In this period, the memory of the Holy League and Lepanto became influential in the analysis of political and military issues. The Ottoman armada’s attempt to reenergize their Mediterranean policy in 1590–1591, the end of the Spanish-Ottoman truce, the outbreak of the Ottoman-Austrian war in 1593, the efforts of the Papacy to establish a new Holy League, and the aggressive policy of the Ottomans in the Mediterranean revived the memory of the events that occurred between 1570 and 1573. In this context, the article will analyse the correspondence of the Spanish and Italian ministers and diplomats such as Admiral Gian Andrea Doria of the Spanish armada (1540–1606), Duke of Sessa Antonio Fernández de Córdoba y Cardona (1550–1606), Spanish ambassador in Rome, Paolo Paruta (1540–1598), Venetian ambassador in Rome, and Francisco de Vera (1533–1603), Spanish ambassador in Venice. Additionally, I will especially focus on the letters in which the Venetian ambassadors in Istanbul, Matteo Zane and Marco Venier, quoted their conversations with Ottoman ministers such as Hoca Sadeddin Efendi (1536–1599) and Ferhad Pasha (d.1595). These diplomats and ministers interpreted the current political, diplomatic, and military issues they faced by referring retrospectively to the Lepanto period as a personal experience of recent history.
This article examines how the memory of the Holy League and the Battle of Lepanto was reflected in the daily political practices of these diplomats and ministers in three parts. First, I will discuss how the restructuring of the Ottoman navy in 1590–1591 triggered the references to Lepanto. Next, I will analyse how the events of 1570–1573 became a major topic in the negotiations between the Pope Clement VIII (1536–1605) and the Venetian and Spanish representatives in Rome. In this part, special importance is given to the year 1594, in which the importance of Lepanto reached its peak because of a possible rapprochement between Spain, Venice, and the Papacy. Finally, the third part will deal with the references to Lepanto during the reign of Philip III, when the anti-Ottoman policy gained a different dimension in the overall foreign policy of the Spanish monarchy.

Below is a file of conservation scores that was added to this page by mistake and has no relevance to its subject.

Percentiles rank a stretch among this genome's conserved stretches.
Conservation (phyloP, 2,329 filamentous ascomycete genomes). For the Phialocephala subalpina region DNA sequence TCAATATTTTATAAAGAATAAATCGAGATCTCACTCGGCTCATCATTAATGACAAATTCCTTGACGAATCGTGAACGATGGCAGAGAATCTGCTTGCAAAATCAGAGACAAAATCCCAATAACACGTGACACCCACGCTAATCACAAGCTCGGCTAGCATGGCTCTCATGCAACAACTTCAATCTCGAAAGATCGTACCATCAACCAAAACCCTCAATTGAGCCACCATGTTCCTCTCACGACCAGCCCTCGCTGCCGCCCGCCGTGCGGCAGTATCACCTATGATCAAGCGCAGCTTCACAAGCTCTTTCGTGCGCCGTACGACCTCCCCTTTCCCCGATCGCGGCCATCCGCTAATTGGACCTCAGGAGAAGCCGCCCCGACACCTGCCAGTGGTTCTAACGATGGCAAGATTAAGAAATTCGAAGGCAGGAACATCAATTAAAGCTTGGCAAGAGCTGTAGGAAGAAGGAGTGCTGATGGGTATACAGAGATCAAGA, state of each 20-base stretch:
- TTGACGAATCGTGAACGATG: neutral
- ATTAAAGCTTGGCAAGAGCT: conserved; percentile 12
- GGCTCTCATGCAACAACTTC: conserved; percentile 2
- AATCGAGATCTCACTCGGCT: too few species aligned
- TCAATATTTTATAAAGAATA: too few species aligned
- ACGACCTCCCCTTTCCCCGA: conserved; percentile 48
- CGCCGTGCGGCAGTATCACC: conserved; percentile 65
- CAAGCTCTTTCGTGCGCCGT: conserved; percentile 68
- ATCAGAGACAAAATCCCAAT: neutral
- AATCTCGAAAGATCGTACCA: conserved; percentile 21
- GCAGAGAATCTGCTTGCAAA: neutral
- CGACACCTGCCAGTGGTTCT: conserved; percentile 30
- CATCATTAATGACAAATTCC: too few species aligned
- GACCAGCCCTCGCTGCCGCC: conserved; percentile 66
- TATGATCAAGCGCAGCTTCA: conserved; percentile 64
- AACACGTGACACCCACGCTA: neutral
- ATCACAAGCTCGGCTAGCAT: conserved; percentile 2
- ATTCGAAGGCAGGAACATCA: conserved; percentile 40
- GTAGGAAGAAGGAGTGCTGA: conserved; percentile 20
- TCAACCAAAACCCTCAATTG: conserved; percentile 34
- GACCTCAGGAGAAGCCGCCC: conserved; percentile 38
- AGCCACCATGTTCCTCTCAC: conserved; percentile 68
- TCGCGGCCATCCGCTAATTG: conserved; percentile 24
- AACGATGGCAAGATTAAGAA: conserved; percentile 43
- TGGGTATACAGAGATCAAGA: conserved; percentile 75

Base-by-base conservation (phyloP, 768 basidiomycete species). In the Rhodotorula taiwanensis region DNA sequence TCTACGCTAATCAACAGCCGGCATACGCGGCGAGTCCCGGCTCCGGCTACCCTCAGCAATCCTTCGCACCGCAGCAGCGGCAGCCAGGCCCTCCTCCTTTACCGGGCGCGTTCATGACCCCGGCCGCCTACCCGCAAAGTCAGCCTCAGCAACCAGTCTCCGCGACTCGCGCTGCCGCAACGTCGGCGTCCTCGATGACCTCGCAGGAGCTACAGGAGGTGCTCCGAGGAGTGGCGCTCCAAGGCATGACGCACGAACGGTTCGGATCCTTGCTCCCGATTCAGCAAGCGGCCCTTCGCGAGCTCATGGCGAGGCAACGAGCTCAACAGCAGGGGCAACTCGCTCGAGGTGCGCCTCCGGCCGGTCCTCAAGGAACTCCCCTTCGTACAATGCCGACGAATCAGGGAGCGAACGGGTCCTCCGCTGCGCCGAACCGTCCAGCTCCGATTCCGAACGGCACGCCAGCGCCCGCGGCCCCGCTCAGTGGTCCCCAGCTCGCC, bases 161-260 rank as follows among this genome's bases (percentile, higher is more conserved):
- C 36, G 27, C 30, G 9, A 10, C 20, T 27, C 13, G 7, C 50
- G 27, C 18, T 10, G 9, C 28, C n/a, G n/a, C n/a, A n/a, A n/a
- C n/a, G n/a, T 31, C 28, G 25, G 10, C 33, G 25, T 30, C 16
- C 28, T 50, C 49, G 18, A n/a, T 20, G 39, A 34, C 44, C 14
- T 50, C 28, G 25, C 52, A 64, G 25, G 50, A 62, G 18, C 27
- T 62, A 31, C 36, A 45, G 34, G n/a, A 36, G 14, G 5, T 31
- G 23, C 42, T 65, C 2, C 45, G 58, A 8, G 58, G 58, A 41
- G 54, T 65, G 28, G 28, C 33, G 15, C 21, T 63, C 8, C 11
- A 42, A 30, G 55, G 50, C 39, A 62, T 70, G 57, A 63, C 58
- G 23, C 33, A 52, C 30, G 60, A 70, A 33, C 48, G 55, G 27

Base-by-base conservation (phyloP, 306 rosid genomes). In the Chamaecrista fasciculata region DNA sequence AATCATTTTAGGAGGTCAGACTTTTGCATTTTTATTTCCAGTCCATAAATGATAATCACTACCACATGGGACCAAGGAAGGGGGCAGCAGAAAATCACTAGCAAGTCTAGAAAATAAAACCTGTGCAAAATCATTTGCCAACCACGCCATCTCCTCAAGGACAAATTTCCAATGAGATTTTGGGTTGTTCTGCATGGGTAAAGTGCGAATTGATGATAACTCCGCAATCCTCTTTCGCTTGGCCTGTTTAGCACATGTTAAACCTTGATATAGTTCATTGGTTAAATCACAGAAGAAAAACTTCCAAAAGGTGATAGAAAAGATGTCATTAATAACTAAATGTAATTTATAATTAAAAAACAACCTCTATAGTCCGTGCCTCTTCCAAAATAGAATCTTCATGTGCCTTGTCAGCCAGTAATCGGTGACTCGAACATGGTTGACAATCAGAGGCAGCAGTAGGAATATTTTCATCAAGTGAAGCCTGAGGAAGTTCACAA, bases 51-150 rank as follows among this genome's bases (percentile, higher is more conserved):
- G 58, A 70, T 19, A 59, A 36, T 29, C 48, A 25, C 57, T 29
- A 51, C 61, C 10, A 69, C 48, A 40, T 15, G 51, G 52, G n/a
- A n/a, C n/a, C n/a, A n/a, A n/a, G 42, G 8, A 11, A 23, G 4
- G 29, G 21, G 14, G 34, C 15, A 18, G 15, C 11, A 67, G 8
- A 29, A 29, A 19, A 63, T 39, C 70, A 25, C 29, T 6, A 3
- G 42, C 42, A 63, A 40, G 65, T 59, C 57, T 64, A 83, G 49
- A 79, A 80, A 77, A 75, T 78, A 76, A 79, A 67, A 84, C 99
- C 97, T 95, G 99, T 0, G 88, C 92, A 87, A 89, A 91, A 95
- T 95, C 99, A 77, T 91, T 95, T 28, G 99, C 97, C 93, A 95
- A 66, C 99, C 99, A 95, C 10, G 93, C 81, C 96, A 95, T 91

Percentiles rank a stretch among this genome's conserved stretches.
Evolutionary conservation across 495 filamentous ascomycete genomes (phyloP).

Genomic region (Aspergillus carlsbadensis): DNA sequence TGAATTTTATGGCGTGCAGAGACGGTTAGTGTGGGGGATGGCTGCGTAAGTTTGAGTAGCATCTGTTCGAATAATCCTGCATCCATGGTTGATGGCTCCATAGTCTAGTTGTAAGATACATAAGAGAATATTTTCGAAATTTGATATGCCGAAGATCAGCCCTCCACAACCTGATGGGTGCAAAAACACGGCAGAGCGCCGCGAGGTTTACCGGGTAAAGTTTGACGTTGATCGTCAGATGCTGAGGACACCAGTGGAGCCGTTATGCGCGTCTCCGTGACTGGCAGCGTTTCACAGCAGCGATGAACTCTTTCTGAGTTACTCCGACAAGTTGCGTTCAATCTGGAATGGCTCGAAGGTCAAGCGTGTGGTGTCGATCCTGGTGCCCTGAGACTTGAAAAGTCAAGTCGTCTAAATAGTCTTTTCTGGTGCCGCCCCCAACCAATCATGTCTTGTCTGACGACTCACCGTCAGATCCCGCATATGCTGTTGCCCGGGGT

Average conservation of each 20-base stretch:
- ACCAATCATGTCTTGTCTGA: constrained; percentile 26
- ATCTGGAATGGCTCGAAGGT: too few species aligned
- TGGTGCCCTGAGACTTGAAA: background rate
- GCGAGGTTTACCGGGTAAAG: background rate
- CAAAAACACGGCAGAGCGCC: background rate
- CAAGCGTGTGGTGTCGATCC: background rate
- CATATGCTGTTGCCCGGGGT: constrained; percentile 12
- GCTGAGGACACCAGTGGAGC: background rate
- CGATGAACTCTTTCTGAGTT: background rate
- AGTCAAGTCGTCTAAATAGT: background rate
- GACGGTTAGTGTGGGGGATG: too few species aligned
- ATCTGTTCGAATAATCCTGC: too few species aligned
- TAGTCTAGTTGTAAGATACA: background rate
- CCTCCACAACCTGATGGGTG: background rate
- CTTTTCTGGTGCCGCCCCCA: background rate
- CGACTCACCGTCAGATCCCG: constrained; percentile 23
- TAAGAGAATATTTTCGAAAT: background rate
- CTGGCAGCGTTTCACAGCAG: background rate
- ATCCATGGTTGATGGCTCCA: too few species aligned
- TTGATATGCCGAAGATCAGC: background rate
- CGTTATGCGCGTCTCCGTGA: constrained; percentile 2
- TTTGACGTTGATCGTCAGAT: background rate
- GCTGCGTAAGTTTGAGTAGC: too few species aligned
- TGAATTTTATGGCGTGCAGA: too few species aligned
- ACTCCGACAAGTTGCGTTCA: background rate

The article reveals that the events of the Lepanto period functioned as historical references that shed light on the political and military circumstances of the late 16th and early 17th centuries, such as the distrust between Spain and Venice, the tension between Spain and the Papacy, the balance in Venetian-Ottoman relations, and the Ottoman fear of a renewed Holy League. I demonstrate that the historical memory of Lepanto is used on some occasions as a historical comparison, a victory to be repeated, and a process from which to learn lessons, and on other occasions as an instrument of political leverage and a motive for mutual reconciliation. One significant aspect is that all these diplomats and ministers directly or indirectly experienced the Battle of Lepanto. The importance this generation gave to Lepanto in their negotiations, recommendations, and advice were analyses based mostly on their own experiences, without necessarily consulting a history book. Doria’s constant recalling of the resurgence of the Ottoman fleet immediately after Lepanto can be read both as an indication of the fear of the potential power of the Ottoman Empire and as an attempt to find a historical reference for his failure to act in the Mediterranean. Paolo Paruta’s references to Lepanto functioned to legitimize Venice’s policy of neutrality and political caution. Unlike Doria and Paruta, Pope Clement VIII saw in the Lepanto period a victory to repeat as an emulation of Pope Pius V, the patron of the initial stages of his ecclesiastical career. For Hoca Sadeddin, who endorsed a cautious foreign policy in the Ottoman Empire and watched this process from a completely different perspective, Lepanto symbolized a catastrophe that could harm the Ottoman Empire if it was repeated. The rhetoric of Lepanto, as seen in the correspondence and conversations of these officials, shows that the hostility, mutual distrust, and fears of military attack in the Mediterranean were still high even in the period when the Mediterranean is thought to have withdrawn from the stage of history.